In the midst of an energy crisis that has seen petrol stations run dry and major telecommunications companies warn of impending closure, widespread power cuts are having a dramatic impact on education in Nigeria.
A Jazeera’s Ahmed Idris, reporting from Kano in northern Nigeria, says that with no electricity at home or in their classes, students are forced to study for end-of-year exams in unusual environments.
One student, Sulaiman Abdulkarim, and his friends were studying under streetlamps on a major highway when Al Jazeera spoke to them.
“I am here in order to read my lecture notes because there is no electricity in our area,” he said.
“We are facing the practicals of computer but there is no electricity.”
Behind him, cars and lorries rush past.
Teachers say students’ grades are falling, along with the larger education sector.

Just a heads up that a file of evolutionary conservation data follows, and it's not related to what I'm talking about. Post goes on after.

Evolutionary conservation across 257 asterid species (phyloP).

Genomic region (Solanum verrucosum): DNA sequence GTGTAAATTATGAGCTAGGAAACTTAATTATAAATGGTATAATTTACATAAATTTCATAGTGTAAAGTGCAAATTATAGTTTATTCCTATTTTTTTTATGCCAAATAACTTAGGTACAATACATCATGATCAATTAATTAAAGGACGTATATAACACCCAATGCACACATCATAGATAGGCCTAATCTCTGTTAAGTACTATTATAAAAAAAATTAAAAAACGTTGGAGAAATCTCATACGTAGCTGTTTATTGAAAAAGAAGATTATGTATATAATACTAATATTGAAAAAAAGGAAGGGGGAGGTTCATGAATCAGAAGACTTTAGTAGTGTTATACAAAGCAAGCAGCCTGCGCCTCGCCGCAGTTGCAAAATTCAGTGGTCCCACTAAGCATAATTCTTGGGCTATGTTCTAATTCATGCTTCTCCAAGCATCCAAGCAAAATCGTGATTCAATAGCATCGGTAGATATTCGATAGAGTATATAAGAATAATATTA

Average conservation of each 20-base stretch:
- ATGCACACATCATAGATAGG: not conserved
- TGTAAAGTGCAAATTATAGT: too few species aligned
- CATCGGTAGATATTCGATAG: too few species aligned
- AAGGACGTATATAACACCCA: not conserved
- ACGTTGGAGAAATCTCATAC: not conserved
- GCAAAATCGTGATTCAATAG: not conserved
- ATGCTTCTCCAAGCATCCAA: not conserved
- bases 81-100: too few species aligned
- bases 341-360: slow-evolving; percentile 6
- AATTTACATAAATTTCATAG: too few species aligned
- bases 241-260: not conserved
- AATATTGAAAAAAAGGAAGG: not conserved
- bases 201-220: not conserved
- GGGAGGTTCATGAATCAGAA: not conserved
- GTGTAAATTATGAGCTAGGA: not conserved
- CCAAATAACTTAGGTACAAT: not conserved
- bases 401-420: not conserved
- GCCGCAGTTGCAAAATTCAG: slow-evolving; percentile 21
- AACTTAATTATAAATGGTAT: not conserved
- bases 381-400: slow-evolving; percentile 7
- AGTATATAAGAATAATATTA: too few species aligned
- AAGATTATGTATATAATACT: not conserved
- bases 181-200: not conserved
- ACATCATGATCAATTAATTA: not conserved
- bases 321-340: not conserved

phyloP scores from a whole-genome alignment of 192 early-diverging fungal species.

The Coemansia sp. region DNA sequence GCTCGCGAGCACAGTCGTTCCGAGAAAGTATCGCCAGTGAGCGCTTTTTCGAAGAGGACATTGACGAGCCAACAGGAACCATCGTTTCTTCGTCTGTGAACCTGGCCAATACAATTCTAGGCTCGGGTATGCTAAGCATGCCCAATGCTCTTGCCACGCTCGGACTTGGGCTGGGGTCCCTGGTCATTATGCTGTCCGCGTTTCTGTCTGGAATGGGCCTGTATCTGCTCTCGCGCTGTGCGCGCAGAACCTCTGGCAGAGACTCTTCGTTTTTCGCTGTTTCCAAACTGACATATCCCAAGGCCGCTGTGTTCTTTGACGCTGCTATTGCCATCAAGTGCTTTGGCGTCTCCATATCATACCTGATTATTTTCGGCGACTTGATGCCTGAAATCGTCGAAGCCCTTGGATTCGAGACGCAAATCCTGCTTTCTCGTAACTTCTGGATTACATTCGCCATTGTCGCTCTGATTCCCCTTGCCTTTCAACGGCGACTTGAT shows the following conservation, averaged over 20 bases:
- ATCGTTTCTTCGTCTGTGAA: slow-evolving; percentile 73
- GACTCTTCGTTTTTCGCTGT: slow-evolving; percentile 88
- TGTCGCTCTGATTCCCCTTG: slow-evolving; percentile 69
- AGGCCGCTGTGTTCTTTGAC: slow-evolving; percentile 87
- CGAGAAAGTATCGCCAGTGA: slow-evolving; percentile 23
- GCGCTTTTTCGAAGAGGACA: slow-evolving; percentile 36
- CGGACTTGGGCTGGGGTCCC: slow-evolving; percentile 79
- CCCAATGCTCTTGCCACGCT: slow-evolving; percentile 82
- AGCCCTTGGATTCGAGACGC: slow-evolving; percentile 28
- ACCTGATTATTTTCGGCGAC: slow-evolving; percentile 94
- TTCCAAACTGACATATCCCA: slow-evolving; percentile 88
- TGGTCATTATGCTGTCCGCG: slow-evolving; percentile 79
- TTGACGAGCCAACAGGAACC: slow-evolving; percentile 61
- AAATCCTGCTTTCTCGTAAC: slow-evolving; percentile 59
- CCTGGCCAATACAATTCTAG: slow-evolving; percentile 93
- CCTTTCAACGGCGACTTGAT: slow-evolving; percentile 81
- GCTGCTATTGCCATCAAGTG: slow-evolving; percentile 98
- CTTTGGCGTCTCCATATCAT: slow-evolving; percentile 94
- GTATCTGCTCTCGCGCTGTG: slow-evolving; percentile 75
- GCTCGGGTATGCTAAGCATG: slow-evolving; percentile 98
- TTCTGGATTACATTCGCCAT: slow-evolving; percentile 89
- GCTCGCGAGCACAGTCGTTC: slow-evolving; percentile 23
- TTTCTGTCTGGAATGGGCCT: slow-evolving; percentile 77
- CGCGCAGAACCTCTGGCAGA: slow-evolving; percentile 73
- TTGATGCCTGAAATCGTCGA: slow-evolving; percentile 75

“It affects the quality of education they are getting and it also affects the output coming from the students,” Kabiru Sufi, a college lecturer, told Al Jazeera.
“It has impacted on teaching in such a way that it has affected research.”
Africa’s biggest oil producer currently imports most of its refined petroleum and, just last week, the government said electricity generation hit an all-time low of 1,300MW for a population of 170 million.
It blames sabotage of oil and gas pipelines, as well as an oil workers’ strike.
With chronic shortage of petrol and diesel, most places, including hospitals, are finding it difficult to deliver services.
In a few days, Nigeria’s new government headed by Muhammadu Buhari will be sworn in.
The challenges that they face will include corruption, security, infrastructure decay and the current energy crisis.